Recently the Kohler Dairy and Utah Open Lands announced an effort to preserve 100 acres of the dairy farm located on the northeastern end of Midway. The Kohler Dairy could potentially be eligible for funds from both the Midway Open Space Bond and the Wasatch County Bond but Franco says they don’t have any lands pre-targeted.

“The application process is open to anyone that is interested right now,” Franco said. “We all know the areas that we love with our open space views and our beautiful green fields. We’re just excited to work with any landowner that’s interested in using this option. Selling their development rights and having the conservation easement put on their land.”

You can find more information here.

Heber Valley Artisan Cheese held their 2nd annual Ice Sculptures Exhibition this weekend. Several local businesses sponsored the sculptures being displayed. There were also two different ice carving demonstrations. The event was free to the public.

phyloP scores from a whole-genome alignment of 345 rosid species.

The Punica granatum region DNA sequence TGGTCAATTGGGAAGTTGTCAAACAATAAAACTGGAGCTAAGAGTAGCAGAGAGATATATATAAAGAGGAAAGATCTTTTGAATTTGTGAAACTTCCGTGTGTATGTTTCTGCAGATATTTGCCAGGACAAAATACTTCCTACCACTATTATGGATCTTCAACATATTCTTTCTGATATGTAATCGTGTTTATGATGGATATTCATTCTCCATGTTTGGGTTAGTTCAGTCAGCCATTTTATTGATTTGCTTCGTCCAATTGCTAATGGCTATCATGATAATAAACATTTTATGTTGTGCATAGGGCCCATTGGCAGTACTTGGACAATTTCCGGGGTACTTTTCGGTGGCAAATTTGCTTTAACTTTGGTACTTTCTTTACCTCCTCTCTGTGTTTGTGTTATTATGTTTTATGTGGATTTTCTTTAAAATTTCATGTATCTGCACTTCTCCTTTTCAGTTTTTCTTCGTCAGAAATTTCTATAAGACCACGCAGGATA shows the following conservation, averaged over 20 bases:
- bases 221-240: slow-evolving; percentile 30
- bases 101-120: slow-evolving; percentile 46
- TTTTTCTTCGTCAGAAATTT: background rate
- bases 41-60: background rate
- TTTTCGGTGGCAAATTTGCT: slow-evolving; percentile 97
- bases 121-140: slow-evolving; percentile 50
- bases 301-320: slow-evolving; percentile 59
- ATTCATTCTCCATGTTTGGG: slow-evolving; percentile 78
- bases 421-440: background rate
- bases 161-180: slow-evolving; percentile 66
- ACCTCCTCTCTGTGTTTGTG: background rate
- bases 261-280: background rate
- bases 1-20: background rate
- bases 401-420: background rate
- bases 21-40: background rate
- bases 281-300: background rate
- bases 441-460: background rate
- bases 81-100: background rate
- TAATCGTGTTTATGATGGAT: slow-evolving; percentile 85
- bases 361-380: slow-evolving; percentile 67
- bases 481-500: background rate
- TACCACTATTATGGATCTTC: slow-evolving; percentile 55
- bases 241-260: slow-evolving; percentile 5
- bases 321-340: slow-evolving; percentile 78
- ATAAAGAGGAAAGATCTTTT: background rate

The annual event began last year when Carolee Kohler saw ice sculpting on a Hallmark movie and thought it would be a fun idea for their farm. They are also considering a woodcarving event.

According to Lindsey Strother, social media and events coordinator, each sculpture takes between 1-3 hours to carve. “We contacted Amazing Ice Creations back in November, and we reached out to local companies to sponsor the ice sculptures,” she said. “Yesterday morning around 9 am, they came in a massive truck and dropped them all off for us, and we set them up.”